There was a wooden dais at one end, on either side of which the beams rose and curved ruggedly to the roof . . . a small door opened from half-way up on one side, through which sheaves had once been pushed at harvest-time. I have seen the sun coming through this opening in a single shaft, striking down upon the dais, a sloping pillar of haze. One was aware suddenly of the emptiness of the place, and of a presage and concentration, as though light were mind. One waited for the first actor in some old play to enter and halt there and speak his prologue.
This farm is well-run and well-established, but we are in the 1930s: farming life is changing – ‘the old bluff hospitable life of the countryside’ as Bell calls it, with its well-peopled farms, its hunting and shooting and generous sociability, is passing. Economic depression means that few can now afford these luxuries. Farmers are giving up, and there is a wrenching description of the bankruptcy of an old neighbour turned off his farm, who at the last cannot bear to be parted from his one cow, Daisy. Finally he asks Bell to take her and Bell buys her from him, but ‘for another week he hung about the gate of the meadow where Daisy was . . . When I passed he’d say again, “I’d as lief you had her as anybody.”’
Poultry, which had once been a sideline for the farmer’s wife, is now becoming a vital part of the farm’s economy, and broiler houses are springing up. The heavy hand of bureaucracy is beginning to be felt, with visits from the Government inspector, sent to look at Bell’s milking and butter-making arrangements which are found to be wanting, and his weights and measures, which are rejected because they are not ‘Government stamped’. Yet despite it all Bell feels that a hard life in the country is preferable to what he sees as the hectic and debased life of the city with its ‘modernity neurosis’, and he decides to hang on and wait for better times.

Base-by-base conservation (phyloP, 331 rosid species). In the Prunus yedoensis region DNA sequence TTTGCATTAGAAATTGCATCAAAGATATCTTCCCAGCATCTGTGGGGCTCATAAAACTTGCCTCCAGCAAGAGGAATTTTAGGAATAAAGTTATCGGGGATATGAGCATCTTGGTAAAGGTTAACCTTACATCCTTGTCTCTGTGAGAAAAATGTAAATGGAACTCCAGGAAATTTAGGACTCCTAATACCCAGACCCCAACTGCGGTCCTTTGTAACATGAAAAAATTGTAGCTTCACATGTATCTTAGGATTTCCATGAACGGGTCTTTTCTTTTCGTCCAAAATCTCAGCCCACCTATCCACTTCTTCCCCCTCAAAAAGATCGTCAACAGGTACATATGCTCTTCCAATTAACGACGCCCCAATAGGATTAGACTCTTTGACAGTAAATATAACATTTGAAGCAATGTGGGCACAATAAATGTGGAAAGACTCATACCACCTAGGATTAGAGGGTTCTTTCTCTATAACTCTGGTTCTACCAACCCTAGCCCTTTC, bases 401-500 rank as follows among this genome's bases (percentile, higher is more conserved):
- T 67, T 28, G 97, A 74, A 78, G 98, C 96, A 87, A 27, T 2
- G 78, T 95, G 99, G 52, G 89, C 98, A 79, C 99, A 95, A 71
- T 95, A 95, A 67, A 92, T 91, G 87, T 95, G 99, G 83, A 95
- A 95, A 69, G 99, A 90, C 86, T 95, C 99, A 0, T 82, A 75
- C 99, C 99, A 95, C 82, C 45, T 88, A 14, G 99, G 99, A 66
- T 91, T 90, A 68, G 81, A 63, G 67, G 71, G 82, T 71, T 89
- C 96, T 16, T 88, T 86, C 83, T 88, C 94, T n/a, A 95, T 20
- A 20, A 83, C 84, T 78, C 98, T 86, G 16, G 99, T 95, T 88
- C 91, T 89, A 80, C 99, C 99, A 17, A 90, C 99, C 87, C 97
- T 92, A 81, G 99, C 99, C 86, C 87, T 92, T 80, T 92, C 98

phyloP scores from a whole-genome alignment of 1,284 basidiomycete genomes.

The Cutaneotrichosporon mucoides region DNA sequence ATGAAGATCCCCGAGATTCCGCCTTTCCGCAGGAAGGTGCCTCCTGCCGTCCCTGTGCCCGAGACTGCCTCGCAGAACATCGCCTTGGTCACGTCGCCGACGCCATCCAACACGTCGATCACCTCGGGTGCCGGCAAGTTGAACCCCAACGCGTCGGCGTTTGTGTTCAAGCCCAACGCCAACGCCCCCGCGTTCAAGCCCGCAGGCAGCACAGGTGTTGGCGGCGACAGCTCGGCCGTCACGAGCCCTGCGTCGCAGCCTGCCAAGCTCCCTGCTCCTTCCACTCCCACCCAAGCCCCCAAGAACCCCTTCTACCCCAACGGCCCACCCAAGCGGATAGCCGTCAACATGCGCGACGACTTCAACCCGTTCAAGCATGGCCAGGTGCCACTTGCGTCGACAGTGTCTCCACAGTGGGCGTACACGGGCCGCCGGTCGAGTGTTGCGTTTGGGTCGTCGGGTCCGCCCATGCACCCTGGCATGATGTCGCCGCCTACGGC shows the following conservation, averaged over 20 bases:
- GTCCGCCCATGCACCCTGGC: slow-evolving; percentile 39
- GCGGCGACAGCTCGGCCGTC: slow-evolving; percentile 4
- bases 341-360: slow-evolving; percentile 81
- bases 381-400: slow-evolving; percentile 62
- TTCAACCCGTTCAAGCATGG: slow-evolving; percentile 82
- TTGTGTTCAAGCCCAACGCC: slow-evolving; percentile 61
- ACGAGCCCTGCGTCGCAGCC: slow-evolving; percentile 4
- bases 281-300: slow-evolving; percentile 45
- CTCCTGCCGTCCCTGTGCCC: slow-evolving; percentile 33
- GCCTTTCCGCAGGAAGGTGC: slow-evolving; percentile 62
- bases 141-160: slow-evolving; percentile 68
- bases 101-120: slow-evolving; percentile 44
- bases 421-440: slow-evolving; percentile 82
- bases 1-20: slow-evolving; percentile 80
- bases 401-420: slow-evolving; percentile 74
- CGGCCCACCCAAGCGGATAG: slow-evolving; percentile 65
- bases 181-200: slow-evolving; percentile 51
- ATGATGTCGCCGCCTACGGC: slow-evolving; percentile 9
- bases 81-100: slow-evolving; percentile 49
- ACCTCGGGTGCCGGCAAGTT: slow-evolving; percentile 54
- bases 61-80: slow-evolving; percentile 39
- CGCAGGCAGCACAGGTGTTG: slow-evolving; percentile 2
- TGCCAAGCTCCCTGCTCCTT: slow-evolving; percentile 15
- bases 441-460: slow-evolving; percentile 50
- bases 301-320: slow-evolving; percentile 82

As well as evoking the period and the way of life of Bell’s country neighbours, The Cherry Tree is also a picture of a new marriage. In the conservative terms of the farming community the Bells are a somewhat unconventional couple, for Nora, though charming, kind and capable, is also quietly determined and independent-minded. She likes to accompany Bell and his farmer friend Bob Chilgrove on their walks around the farm, whereas normally wives stay in the house and ‘talk domestic matters’. She even helps in the fields, planting potatoes – and she doesn’t wear a hat! It’s clearly a marriage of equals, but Bell is certain that the village’s verdict on them is ‘She rule he, that’s a fact.’
Despite all the hardships, the picture is a happy one, and The Cherry Tree is a cheerful book written by a young and happy man. Later the couple would have three children – the translator Anthea Bell, best known for her English translations of Asterix, and the twins Sylvia and Martin, the former war reporter and independent MP.
Adrian Bell himself went on to write twenty more books on the countryside and from 1950 wrote the ‘Countryman’s Notes’ column for the Eastern Daily Press. He was a friend of the painter John Nash and together they collaborated on Men and the Fields, published in 1939, a poignant record in words and pictures of the Stour Valley countryside between the Bells’ farmhouse and Nash’s house at Bottengom’s Farm, which is now the home of the writer Ronald Blythe. When in 1930 the Daily Telegraph’s new daily crossword started attracting readers away from The Times, Bell’s father suggested him for the job – Bell had never even solved a crossword before and had only ten days to work out the first – and between then and 1978 he set around 5,000 Times crosswords, establishing the paper’s distinctive ‘cryptic’ style.
In one of the final chapters of The Cherry Tree a fair comes to the village and Bell describes how the laughter and loud music and the heady feeling of irresponsibility it brings give him a sense of regret at ‘how careful I had grown in the cultivation of the earth, how content with felicity and shrunken in ambition’. Yet he was simultaneously uplifted, ‘excited again by the dream that there was something in life that I alone knew, which I alone could tell’. It was in fact that slow, observant ‘cultivation of the earth’ that spoke uniquely through Bell’s writing, giving depth and substance to his wonderful trilogy – a lasting story of this countryside and its people that ‘he alone could tell’.
Extract from Slightly Foxed Issue 54 © Hazel Wood 2017
This article also appears as a preface to Slightly Foxed Edition No. 38: Adrian Bell, The Cherry Tree